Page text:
II. For biochemical characterization of recombinant pfHDAC-1, the endogenous histone substrate from P. falciparum is not conveniently available to perform a detailed kinetic analysis of pfHDAC-1. Therefore, we investigated the possibility of measuring enzyme activity using a series of artificial substrates that resemble an N-acetylated lysine residue and that have been demonstrated to be processed by mammalian and bacterial class I or class II HDACs.20,21
Of the two substrates that were examined for recognition by pfHDAC-1 only 1 was efficiently catalyzed (Table (Table1).1). The Michaelis−Menten model was fitted to the data which afforded the kinetic constants kcat,1 = 0.19 ± 0.01 s−1 and Km,1app = 30 ± 2 μM. The binding affinity and catalytic efficiency of 1 to pfHDAC-1 are comparable to those observed with class I HDACs from other organisms. The known HDAC inhibitors 3−7 were tested for the inhibition of pfHDAC-1 activity and parasite proliferation (Table (Table2).2). 3−5 and 7 were found to be inhibitory in both assays, whereas 6 did not demonstrate significant inhibition of either pfHDAC-1 activity or parasite growth. Interestingly, o-aminoanilide based compounds such as 6 have been documented to exhibit selectivity for human class I over class II enzymes.(22) The class III specific HDAC inhibitor splitomicin was also determined to be inactive in enzyme and parasite inhibition assays.
III. For inhibition of pfHDAC-1 and parasite proliferation, the archetypal chemical structure for a HDAC inhibitor consists of a metal chelating group joined by a carbon chain linker to a hydrophobic capping element that confers potency and selectivity (Figure (Figure11).(23)
Given the effectiveness of hydroxamate-based HDAC inhibitors, it was hypothesized that selectivity could be engineered for pfHDAC-1 and the malaria parasite with a core scaffold containing a hydroxamate metal chelating unit. Although not species selective, the spectrum of activity already observed for 3−5 supported this model (Table (Table2).2). For this reason, a ~2000 member HDAC-biased chemical library was sequentially screened for antimalarial efficacy and inhibition of pfHDAC-1 activity. Chemical diversity within the library was introduced at the recognition cap or metal chelating portion of the molecule, and the linker length between these two groups was varied from four to six carbons (Figure (Figure11).(24)
We have previously analyzed this library for the alteration of in vivo bulk histone acetylation in mammalian cells (Supporting Information Figure 1). Many compounds were found to potently inhibit parasite proliferation and pfHDAC-1 activity; however, only 17 displayed antiparasitic activity coupled with minimal perturbation of mammalian histone acetylation (Table (Table3).3). Inhibition of P. falciparum proliferation was biased toward compounds with ortho-substitution (bromine, hydroxyl) in the cap region of the core scaffold.
The presence of a hydroxamic acid as a metal chelating ligand was necessary for activity. The ideal linker length for selective compounds was found to be five methylene units in contrast to the six methylene units preferred for compounds inducing histone hyperacetylation in mammalian cells.
Transcriptional regulation orchestrates the multiple morphological transformations that occur throughout the complex developmental stages of the P. falciparum life cycle. HDACs participate in the reversible acetylation of lysine residues within histone tails to control chromatin unwinding and DNA transcription. Inhibition of HDAC activity has already proven useful for the treatment of various cancers and may also be valuable for the development of antimalarial chemotherapies. Here, we have expressed recombinant pfHDAC-1, the sole class I isoform identified by homology in P. falciparum, and confirmed that the protein has in vitro HDAC activity. The known HDAC inhibitor 4 elicits hyperacetylation of P. falciparum histones and retards parasite proliferation. Unfortunately 4 is neither species nor HDAC-isoform selective, and yet specificity for pfHDAC-1 and P. falciparum was obtained herein by modifying the core scaffold. Seventeen compounds were found to significantly inhibit parasite proliferation and pfHDAC-1 activity, and yet these compounds did not perturb histone acetylation or inhibit whole-cell growth of mammalian MM.1S. These compounds generally contained bromine and hydroxyl substituted phenol derivatives as recognition caps and a hydroxamic acid as the metal chelating ligand. It is noted that the mechanism of action of these compounds is linked to pfHDAC-1 but is not necessarily limited to this target. The compounds may, for example, also target class II, other unidentified class I HDACs, or possibly even other metalloenzymes in the parasite. Nevertheless, chemical optimization of these compounds including replacement of the acyl hydrazone motive is underway for improved pharmacological properties such as solubility and serum stability. In vivo efficacy trials using a murine malaria model are planned for the near future.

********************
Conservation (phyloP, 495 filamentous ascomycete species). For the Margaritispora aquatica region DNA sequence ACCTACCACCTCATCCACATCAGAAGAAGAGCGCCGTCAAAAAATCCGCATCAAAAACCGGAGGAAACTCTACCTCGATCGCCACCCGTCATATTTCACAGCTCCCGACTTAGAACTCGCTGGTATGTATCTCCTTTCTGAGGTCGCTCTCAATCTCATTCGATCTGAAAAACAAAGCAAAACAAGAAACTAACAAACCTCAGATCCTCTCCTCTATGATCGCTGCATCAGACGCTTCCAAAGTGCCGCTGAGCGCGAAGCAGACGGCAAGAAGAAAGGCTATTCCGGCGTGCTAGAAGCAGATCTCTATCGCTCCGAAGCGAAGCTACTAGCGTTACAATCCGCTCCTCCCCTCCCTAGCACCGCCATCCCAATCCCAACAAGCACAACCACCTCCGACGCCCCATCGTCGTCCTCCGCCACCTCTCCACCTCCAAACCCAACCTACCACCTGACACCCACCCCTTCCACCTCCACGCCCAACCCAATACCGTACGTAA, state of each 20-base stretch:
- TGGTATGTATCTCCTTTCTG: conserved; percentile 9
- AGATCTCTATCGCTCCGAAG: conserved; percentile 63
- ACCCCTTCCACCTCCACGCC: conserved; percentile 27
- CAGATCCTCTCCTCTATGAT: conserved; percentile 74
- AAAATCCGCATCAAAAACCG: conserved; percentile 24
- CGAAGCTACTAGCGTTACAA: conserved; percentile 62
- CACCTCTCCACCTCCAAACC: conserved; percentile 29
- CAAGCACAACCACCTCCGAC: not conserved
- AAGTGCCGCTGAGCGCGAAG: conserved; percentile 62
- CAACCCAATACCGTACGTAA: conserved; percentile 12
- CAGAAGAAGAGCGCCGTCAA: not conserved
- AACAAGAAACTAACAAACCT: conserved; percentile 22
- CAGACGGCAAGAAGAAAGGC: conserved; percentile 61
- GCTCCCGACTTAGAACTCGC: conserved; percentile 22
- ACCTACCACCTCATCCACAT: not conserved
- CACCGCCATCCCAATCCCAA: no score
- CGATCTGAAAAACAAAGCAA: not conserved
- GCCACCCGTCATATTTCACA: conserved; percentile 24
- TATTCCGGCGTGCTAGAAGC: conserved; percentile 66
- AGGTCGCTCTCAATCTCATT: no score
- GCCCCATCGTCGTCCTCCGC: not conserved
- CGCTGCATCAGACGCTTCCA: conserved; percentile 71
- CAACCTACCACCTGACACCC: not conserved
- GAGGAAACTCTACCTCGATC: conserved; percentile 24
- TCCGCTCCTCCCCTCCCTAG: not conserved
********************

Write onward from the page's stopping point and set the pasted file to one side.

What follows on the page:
This work was supported by the U.S. Public Health Service, NIH Grants R21NS053660 (J.C.) and NIH R21NS059404 (J.C.), and by the NSF Graduate Research Fellowship Program (V.P. and B.C.), Medicines for Malaria Venture, Harvard Malaria Initiative (D.F.W.), SPARC Grant 2737380 from the Broad Institute of MIT and Harvard, the Burroughs Welcome Fund (M.T.D.), and the Humanitarian Assistance for Neglected Diseases (HAND) Initiative of Genzyme Corporation. We thank Mary Lynn Baniecki for providing screening data.
Details of the expression and purification of pfHDAC-1, pfHDAC-1 enzyme characterization, inhibition assays, and the antimalarial activity of candidate compounds. This material is available free of charge via the Internet at http://pubs.acs.org.